Government RX - Back to the Future in Science Funding? The Next Era in Drug Development
Michael J. Malinowski
Louisiana State University, Baton Rouge - Paul M. Hebert Law Center
November 10, 2012
University of Louisville Law Review, Vol. 51, No. 101, 2012
Commercial free speech, recognized by U.S. federal courts in recent years in the pharmaceutical marketing context, has granted the biopharmaceutical sectors expansive marketing discretion and instilled industry independence from government regulation. However, after three decades of aggressive comingling of government, industry, and academia in biopharmaceutical research and development, the U.S. Government has announced an intervention to lift it out of doldrums of failure. The National Institutes of Health (NIH) has proposed a billion-dollar center to intervene in commercial drug development with the objective of lifting it out of a fifteen-year slump in productivity. This article questions the role of the U.S. government in human clinical research, drug development, and biopharmaceutical marketing post completion of the Human Genome Project (HGP). How much leeway should the biopharmaceutical sectors be granted under the doctrine of commercial free speech given the direct government investment in these sectors’ research and development and now intervention to make them commercially productive and to meaningfully improve human health? Should comingling government and industry give the U.S. government more leeway in regulating the outcome of the endeavor, especially when human health is at issue?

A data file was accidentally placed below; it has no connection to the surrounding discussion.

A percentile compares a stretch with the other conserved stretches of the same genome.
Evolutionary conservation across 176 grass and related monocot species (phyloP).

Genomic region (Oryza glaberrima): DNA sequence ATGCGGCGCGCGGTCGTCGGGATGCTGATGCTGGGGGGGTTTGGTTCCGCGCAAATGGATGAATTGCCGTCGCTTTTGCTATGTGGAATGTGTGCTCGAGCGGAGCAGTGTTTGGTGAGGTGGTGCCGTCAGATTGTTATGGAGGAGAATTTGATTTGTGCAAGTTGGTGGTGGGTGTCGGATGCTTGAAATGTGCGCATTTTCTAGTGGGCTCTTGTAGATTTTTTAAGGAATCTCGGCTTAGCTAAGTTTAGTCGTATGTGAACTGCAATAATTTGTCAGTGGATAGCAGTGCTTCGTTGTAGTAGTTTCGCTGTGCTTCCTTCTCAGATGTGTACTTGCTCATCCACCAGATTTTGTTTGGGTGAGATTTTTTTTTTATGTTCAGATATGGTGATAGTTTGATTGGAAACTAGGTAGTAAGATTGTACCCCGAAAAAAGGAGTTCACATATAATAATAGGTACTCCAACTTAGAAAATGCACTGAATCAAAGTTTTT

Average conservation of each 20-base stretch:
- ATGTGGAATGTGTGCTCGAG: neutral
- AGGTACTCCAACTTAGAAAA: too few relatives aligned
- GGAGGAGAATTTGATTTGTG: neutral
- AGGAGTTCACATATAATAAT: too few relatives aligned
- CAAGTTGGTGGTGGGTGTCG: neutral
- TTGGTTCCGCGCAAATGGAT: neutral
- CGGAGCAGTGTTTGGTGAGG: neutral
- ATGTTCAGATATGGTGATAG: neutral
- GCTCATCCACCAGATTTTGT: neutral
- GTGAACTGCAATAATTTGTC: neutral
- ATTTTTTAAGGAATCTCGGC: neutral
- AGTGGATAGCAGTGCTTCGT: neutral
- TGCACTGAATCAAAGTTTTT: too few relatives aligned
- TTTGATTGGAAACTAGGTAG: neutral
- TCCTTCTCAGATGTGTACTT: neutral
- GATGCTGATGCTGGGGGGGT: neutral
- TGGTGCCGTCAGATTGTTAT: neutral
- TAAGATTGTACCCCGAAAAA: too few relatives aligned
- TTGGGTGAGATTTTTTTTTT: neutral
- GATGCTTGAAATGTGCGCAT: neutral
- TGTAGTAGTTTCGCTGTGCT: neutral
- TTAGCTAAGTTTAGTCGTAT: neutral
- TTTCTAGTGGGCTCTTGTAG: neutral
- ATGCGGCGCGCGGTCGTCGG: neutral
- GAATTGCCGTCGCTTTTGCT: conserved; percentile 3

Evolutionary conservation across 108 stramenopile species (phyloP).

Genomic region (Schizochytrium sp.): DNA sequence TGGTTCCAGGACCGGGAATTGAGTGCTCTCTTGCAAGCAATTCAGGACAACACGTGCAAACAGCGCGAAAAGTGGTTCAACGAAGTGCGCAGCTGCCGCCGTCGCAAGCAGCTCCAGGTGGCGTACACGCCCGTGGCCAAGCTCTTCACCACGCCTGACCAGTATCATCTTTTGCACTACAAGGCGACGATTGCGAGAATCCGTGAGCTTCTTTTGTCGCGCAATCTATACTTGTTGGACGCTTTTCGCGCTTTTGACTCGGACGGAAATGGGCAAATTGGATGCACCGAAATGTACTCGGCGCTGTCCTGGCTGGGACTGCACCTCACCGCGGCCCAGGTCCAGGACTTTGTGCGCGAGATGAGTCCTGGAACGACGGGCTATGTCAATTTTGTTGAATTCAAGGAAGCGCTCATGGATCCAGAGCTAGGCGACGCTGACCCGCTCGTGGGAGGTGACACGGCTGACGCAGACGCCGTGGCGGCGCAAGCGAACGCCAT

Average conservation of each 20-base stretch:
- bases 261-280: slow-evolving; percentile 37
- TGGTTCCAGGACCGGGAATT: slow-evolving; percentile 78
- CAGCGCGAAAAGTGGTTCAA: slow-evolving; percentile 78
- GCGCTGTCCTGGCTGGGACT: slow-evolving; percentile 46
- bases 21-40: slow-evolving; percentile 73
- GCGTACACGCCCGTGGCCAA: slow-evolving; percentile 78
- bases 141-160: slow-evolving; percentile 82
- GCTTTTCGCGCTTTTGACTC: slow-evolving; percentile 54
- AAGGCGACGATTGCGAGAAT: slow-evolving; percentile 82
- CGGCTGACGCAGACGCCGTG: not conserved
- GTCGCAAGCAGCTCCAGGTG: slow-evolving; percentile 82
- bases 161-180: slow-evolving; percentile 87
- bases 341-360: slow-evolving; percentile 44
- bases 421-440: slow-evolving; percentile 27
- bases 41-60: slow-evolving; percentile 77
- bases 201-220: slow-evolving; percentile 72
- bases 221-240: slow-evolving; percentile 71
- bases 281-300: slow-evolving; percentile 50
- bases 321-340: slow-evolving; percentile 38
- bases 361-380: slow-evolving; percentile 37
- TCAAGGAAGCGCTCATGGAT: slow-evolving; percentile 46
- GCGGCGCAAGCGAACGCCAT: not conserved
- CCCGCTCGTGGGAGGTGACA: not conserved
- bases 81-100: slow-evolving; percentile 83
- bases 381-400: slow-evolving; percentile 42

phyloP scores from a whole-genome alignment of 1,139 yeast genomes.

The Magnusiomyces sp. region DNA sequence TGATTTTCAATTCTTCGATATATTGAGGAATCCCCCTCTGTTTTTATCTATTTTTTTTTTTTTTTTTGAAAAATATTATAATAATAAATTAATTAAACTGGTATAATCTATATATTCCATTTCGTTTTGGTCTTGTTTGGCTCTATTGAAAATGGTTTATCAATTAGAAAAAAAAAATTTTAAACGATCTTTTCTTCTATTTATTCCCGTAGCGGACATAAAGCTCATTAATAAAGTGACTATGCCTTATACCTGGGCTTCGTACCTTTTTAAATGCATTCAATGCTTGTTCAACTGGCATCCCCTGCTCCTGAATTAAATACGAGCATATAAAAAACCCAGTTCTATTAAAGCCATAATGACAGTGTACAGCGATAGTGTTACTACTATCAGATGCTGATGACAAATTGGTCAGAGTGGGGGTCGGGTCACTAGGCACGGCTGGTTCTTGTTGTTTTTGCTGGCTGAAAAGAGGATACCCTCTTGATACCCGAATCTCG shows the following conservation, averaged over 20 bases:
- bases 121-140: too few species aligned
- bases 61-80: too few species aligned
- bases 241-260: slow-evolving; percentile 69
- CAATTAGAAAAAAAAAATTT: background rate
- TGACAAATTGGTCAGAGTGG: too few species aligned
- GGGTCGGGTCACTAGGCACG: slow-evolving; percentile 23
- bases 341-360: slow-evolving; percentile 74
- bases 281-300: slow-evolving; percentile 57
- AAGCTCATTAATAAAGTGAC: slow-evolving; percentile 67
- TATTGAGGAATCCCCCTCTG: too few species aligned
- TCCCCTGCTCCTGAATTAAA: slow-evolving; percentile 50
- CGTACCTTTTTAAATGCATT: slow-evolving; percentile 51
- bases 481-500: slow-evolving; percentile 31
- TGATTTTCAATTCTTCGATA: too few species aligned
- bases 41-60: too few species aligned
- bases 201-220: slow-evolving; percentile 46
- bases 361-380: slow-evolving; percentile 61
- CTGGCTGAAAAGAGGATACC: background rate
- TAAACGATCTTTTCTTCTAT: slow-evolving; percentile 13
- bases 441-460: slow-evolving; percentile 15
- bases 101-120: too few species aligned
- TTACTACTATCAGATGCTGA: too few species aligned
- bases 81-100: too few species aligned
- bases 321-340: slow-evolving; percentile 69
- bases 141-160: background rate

Number of Pages in PDF File: 26
Keywords: Pharmaceuticals, Government Funding, Technology Transfer, Biotechnology, Food and Drug Administration, International Conference on Harmonisation, Manhattan Project, Human Genome Project, NIH, National Institutes of Health, Francis Collins
JEL Classification: A00, B25, L50, I00, I18, O30, O40, O51, P10
Date posted: November 12, 2012
© 2015 Social Science Electronic Publishing, Inc. All Rights Reserved.
This page was processed by apollo2 in 0.375 seconds